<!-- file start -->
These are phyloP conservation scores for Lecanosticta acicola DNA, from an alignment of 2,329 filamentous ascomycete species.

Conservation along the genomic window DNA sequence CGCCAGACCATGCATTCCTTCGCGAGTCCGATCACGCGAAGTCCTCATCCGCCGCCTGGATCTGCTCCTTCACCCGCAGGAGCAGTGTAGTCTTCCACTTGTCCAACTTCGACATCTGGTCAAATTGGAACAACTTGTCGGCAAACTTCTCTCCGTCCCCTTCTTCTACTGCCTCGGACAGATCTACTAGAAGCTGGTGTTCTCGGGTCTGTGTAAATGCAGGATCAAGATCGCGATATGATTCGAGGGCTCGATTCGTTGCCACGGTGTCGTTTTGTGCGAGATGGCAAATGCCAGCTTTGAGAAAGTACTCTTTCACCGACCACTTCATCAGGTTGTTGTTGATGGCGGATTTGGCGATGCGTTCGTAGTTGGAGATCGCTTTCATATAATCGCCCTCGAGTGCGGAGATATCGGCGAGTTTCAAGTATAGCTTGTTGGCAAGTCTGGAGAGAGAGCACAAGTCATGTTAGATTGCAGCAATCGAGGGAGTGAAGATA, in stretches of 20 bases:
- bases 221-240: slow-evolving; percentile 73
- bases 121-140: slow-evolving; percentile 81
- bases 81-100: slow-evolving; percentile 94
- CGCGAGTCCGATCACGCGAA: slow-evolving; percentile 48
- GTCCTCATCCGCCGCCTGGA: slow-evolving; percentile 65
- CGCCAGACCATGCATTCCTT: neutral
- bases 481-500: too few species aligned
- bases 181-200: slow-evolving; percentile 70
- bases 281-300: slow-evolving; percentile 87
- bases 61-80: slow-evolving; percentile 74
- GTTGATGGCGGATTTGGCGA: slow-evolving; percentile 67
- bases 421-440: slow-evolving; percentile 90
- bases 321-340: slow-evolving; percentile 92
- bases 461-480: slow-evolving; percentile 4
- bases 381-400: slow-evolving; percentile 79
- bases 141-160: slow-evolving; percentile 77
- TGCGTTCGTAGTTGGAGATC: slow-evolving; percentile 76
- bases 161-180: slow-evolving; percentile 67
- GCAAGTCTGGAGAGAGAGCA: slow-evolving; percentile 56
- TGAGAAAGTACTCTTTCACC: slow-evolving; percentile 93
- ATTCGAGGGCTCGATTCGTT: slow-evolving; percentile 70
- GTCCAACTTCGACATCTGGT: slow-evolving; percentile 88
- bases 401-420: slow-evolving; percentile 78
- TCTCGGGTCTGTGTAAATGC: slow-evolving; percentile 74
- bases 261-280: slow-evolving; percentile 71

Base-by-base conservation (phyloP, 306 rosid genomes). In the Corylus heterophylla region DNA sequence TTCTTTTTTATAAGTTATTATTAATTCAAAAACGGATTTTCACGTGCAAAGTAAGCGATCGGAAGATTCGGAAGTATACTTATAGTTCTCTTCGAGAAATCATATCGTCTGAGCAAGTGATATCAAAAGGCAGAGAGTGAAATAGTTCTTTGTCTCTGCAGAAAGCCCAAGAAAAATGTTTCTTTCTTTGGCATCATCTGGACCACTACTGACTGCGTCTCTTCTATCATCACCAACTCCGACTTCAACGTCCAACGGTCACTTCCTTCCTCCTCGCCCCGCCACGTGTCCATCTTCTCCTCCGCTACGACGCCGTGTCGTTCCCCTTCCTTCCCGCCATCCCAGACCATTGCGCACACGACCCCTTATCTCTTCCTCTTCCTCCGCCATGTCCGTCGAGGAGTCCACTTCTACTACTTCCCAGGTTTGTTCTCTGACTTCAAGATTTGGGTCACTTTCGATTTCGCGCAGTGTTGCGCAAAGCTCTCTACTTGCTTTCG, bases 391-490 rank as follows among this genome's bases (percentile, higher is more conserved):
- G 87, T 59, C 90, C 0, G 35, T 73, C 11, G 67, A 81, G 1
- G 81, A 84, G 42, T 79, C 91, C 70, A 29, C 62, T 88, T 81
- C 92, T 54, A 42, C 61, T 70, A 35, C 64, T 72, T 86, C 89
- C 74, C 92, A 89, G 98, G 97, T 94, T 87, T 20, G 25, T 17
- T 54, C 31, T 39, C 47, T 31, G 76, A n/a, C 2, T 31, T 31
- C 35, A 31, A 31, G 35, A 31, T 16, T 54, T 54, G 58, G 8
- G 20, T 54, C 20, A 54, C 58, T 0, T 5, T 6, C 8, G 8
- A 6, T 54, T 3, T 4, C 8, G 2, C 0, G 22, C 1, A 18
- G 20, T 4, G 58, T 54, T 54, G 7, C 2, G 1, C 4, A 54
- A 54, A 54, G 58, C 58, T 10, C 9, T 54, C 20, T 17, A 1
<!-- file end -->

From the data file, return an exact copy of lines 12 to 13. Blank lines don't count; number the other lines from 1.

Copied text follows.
- bases 61-80: slow-evolving; percentile 74
- GTTGATGGCGGATTTGGCGA: slow-evolving; percentile 67